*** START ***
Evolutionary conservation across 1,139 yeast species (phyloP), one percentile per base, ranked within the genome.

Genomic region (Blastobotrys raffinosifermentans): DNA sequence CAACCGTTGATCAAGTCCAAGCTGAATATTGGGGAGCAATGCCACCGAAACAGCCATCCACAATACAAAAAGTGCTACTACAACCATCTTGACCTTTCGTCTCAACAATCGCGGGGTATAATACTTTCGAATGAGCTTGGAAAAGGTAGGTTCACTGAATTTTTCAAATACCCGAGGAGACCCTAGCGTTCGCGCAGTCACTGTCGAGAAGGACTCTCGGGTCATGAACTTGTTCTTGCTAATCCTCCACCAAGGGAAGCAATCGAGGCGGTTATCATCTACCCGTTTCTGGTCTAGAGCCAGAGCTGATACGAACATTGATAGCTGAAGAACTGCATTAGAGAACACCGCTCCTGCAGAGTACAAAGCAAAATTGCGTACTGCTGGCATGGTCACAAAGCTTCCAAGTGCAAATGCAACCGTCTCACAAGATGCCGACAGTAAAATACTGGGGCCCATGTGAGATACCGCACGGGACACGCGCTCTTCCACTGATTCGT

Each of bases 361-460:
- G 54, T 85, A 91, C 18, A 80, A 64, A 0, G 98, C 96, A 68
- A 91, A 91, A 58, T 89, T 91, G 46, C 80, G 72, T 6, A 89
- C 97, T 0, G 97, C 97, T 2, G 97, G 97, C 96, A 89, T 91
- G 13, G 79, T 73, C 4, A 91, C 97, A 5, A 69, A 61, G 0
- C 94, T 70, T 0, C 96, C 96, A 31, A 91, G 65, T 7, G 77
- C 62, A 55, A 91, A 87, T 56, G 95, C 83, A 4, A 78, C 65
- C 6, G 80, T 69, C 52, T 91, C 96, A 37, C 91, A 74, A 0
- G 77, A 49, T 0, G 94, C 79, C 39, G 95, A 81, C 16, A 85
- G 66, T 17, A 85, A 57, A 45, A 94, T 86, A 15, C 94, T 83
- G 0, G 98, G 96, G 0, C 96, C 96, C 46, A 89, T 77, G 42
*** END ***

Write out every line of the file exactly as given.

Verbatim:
Evolutionary conservation across 1,139 yeast species (phyloP), one percentile per base, ranked within the genome.

Genomic region (Blastobotrys raffinosifermentans): DNA sequence CAACCGTTGATCAAGTCCAAGCTGAATATTGGGGAGCAATGCCACCGAAACAGCCATCCACAATACAAAAAGTGCTACTACAACCATCTTGACCTTTCGTCTCAACAATCGCGGGGTATAATACTTTCGAATGAGCTTGGAAAAGGTAGGTTCACTGAATTTTTCAAATACCCGAGGAGACCCTAGCGTTCGCGCAGTCACTGTCGAGAAGGACTCTCGGGTCATGAACTTGTTCTTGCTAATCCTCCACCAAGGGAAGCAATCGAGGCGGTTATCATCTACCCGTTTCTGGTCTAGAGCCAGAGCTGATACGAACATTGATAGCTGAAGAACTGCATTAGAGAACACCGCTCCTGCAGAGTACAAAGCAAAATTGCGTACTGCTGGCATGGTCACAAAGCTTCCAAGTGCAAATGCAACCGTCTCACAAGATGCCGACAGTAAAATACTGGGGCCCATGTGAGATACCGCACGGGACACGCGCTCTTCCACTGATTCGT

Each of bases 361-460:
- G 54, T 85, A 91, C 18, A 80, A 64, A 0, G 98, C 96, A 68
- A 91, A 91, A 58, T 89, T 91, G 46, C 80, G 72, T 6, A 89
- C 97, T 0, G 97, C 97, T 2, G 97, G 97, C 96, A 89, T 91
- G 13, G 79, T 73, C 4, A 91, C 97, A 5, A 69, A 61, G 0
- C 94, T 70, T 0, C 96, C 96, A 31, A 91, G 65, T 7, G 77
- C 62, A 55, A 91, A 87, T 56, G 95, C 83, A 4, A 78, C 65
- C 6, G 80, T 69, C 52, T 91, C 96, A 37, C 91, A 74, A 0
- G 77, A 49, T 0, G 94, C 79, C 39, G 95, A 81, C 16, A 85
- G 66, T 17, A 85, A 57, A 45, A 94, T 86, A 15, C 94, T 83
- G 0, G 98, G 96, G 0, C 96, C 96, C 46, A 89, T 77, G 42